"Face Off: A Selection of Old Masters and Others from The Menil Collection" This is a relatively small exhibition at The Menil Collection, which, according to museum materials, "examines one of the most primary elements of human interaction: to look upon the face of another." The work, in both selection and installation, has an emotive and conversational quality rarely found in museum or gallery installations, thanks to the combined genius of curator Franklin Sirmans and exhibition designer Brooke Stroud. "Face Off" includes paintings, prints and sculptural works both ancient and modern, sacred and secular; some are highly recognizable, others rarely seen. Standouts include Christian Bérard's Portrait of Tamara Toumanova (1931), which shows her in profile, with her face turned toward the viewer, looking slightly annoyed at having been disturbed; Joshua Reynolds's A Young Black (circa 1770), which exudes a dignity that I believe cannot be made up by the facile hand of an artist; and Rembrandt Van Rijn, St. Philip Baptizing the Eunuch (1641) and its near neighbor, a painting by Aelbert Cuyp, The Baptism of the Eunuch (circa 1642-43), two artworks that tell different versions of a story found in the book of Luke in the Bible. Even though the exhibition takes place in a relatively small space, each and every piece in "Face Off" is a treasure, from Goya's aquatints Disasters of War and Los Caprichos to the sweetest Egyptian funerary mask I've ever seen. Through April 26. 1515 Sul Ross, 713-525-9400. — BS
"Get a Rope" Named after that famous retort in the picante sauce commercials, "Get a Rope" pulls together nine New York City-based artists with varying connections to Houston. Curator Cathy Grayson specifically chose artists whose work bears an immediate and often sexually charged directness, the kind of perspective, she thinks, Texans might appreciate. Patrick Griffin, who grew up in Houston, contributes Country Music, which is perhaps the most literally Texas-themed work. Supported by mounted bull horns, his canvas reads "Lovin Losin Leavin Cryin" spelled out in lasso-rope cursive. Dash Snow (grandson of Christophe de Menil) offers a quartet of photographs that suggest the end results of some obviously bizarre circumstances — one features a naked butt with a twisted sprout of paper poking out. That said, "anal" certainly describes Terence Koh's five-hour silent video GOD, an explicit, stupid, cliché-ridden "art porno" in which a man in a rabbit mask plunders a willing male bottom. (That was the film's only narrative element I could, or was willing to, discern.) It should be said that Koh's non-video pieces on display fare much better. Aurel Schmidt's Silent Night is maybe the most nakedly provocative piece in the show. A Christmas tree, decorated with cigarette-butt chains and sprinkled with tiny gold crosses, is hung upside down from the ceiling, suspended over a statuette of Jesus hugging a little boy and a little girl. The children's mouths are covered in black tape. But Schmidt has a fun side—her drawings of phallic vegetables and fruit sheathed in condoms balance the exhibit's more raw works with a playful lightness. Through April 18. CTRL Gallery, 3907 Main, 713-523-2875. — TS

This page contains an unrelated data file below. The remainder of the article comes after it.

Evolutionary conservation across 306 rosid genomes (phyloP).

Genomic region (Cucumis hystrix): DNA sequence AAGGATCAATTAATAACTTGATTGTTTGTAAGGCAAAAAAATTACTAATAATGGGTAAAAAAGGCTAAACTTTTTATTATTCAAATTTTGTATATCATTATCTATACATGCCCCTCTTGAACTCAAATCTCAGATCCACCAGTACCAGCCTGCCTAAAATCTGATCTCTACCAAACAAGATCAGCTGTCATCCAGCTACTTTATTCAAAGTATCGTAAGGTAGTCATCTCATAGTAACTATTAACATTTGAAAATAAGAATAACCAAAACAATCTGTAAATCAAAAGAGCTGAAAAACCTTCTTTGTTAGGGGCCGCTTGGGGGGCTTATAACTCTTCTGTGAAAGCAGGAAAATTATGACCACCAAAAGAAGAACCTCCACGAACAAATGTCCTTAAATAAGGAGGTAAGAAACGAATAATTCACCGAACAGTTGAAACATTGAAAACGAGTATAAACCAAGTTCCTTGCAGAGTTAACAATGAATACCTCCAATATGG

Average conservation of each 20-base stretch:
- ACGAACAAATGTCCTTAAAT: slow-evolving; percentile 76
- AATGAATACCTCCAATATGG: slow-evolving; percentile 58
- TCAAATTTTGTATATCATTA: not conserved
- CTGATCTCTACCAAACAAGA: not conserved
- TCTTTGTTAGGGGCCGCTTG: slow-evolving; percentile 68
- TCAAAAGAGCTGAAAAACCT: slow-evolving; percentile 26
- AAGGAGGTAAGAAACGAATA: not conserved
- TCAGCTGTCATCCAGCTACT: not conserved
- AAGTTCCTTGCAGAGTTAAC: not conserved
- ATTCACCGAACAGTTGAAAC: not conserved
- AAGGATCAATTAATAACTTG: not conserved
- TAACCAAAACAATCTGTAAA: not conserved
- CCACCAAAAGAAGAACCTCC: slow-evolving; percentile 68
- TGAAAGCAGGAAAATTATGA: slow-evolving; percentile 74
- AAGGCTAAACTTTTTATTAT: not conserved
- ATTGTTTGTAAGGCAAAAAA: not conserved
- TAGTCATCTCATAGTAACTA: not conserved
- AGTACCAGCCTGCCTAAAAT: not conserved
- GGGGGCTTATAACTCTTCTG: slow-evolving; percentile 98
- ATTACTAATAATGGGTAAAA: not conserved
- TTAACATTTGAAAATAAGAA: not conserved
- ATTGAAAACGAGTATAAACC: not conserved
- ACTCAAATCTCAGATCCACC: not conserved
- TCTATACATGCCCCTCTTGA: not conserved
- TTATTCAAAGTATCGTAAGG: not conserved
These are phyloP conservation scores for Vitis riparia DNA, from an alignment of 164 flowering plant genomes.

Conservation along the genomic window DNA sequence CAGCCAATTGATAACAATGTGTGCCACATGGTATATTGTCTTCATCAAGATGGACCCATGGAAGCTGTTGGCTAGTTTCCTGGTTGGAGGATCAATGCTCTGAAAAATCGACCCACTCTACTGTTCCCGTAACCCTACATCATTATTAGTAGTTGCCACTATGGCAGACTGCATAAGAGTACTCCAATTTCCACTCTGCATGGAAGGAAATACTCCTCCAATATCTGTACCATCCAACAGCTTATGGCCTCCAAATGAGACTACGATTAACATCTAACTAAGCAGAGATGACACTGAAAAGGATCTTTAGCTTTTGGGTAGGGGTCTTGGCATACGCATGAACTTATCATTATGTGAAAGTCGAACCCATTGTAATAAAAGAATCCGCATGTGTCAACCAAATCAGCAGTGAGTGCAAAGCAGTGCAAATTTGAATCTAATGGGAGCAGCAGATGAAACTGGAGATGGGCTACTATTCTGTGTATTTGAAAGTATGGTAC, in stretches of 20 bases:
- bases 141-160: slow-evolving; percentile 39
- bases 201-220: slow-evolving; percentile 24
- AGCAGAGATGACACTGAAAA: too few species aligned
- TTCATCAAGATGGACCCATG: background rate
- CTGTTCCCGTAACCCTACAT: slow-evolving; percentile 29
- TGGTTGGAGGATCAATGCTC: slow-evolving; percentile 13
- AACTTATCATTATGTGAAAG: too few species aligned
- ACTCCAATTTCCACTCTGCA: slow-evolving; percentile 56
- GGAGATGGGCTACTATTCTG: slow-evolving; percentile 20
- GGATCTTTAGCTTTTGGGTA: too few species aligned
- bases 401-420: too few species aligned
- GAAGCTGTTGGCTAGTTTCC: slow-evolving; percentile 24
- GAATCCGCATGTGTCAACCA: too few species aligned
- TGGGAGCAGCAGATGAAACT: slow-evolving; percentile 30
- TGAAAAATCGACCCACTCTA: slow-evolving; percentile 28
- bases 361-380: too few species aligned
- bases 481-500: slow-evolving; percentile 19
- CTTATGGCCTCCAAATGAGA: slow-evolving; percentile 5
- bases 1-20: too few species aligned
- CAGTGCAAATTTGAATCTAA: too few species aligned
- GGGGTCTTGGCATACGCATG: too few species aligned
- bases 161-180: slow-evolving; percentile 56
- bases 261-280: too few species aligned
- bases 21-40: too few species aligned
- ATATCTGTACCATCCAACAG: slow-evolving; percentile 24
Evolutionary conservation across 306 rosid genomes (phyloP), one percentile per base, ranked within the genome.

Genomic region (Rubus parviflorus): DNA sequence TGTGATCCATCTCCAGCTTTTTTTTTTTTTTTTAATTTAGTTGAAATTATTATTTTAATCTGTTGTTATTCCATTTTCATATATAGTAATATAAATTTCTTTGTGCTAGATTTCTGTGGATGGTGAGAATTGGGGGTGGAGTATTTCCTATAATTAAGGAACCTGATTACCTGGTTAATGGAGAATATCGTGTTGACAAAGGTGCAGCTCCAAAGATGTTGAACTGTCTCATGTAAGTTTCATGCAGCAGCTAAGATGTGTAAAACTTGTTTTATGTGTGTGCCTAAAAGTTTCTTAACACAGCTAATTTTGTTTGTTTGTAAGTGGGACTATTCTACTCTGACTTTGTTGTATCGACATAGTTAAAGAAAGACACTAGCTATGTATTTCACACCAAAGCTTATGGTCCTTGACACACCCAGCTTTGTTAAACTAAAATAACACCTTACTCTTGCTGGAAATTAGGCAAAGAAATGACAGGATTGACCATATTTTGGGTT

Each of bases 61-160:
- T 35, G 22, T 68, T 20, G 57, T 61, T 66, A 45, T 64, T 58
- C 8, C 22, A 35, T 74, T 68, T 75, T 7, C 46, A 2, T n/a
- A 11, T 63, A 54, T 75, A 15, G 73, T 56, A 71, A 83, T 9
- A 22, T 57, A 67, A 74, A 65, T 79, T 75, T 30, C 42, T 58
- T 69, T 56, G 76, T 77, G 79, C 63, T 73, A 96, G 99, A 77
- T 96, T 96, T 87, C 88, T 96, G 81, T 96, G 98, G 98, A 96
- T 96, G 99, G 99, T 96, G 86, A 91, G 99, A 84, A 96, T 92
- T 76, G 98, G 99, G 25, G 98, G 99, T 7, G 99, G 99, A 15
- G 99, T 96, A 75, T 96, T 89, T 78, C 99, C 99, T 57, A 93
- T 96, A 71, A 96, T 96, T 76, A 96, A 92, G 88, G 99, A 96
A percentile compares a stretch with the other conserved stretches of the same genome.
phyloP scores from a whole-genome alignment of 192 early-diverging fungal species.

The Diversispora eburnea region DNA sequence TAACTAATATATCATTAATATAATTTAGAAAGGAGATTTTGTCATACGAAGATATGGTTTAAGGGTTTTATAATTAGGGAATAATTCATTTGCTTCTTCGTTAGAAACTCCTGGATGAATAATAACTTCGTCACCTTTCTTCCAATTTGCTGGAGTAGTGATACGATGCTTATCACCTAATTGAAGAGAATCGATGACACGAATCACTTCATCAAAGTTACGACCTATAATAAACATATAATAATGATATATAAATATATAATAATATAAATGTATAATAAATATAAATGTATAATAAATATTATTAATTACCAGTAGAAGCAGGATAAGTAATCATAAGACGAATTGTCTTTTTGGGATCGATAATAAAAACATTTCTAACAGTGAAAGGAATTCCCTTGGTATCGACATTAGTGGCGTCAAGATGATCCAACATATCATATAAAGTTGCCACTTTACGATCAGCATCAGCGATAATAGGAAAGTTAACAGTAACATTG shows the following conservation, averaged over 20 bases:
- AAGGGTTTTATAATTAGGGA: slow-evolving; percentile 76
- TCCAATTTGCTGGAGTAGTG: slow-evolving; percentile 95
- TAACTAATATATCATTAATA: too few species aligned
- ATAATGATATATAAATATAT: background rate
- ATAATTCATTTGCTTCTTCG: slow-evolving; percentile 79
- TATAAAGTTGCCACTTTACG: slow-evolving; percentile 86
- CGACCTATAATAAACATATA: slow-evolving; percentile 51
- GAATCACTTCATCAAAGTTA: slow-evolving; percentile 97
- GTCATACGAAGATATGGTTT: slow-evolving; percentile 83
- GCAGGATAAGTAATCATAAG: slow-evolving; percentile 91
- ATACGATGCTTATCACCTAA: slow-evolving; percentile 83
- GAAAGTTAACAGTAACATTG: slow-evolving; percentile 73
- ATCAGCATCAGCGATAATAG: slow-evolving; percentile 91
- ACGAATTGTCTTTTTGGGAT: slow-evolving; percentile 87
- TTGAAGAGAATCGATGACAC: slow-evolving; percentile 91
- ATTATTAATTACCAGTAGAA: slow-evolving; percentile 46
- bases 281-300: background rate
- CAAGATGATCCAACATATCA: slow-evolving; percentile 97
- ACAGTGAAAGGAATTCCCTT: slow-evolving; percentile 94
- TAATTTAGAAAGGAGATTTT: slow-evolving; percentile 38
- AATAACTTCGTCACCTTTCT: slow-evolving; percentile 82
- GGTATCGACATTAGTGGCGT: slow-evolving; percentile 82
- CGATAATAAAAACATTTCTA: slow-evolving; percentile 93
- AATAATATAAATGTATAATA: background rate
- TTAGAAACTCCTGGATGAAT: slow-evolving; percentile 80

"Sarah Sudhoff — Repository" San Antonio-based photographer Sarah Sudhoff's first solo show scores for its bravery in depicting something as emotionally loaded as cancer treatment with bold austerity and subtle humor. The artist underwent surgery for cervical cancer in 2004, survived it and began examining medical environments through photography and video. Included are nicely saturated color photos of sample cups, bloody gauze, uninhabited examining rooms and tissue samples, along with large-scale, elegantly composed self-portraits in varying examination poses. One, Exam 2, in which Sudhoff sits upright on an exam table dressed in a plaid smock and bright green stockings, her feet resting in the stirrups, references the portrait series for Matthew Barney's overtly masculine Cremaster films, but from a feminine perspective. Sudhoff extracts herself from the photo's accompanying video — in which she passes time going through drawers and medical tools (she eventually administers her own pap smear and reads The New Yorker) — to pose for a picture. In another video, she bathes in a stainless steel basin. The clinical and stark nature of the work sustains an earthbound, taut tension that suggests stifled emotion ready to explode. Sudhoff is keeping it together while ugly, bloody reality lurks in the hospital's various repositories. Through April 17. Art League Houston, 1953 Montrose, 713-523-9530. — TS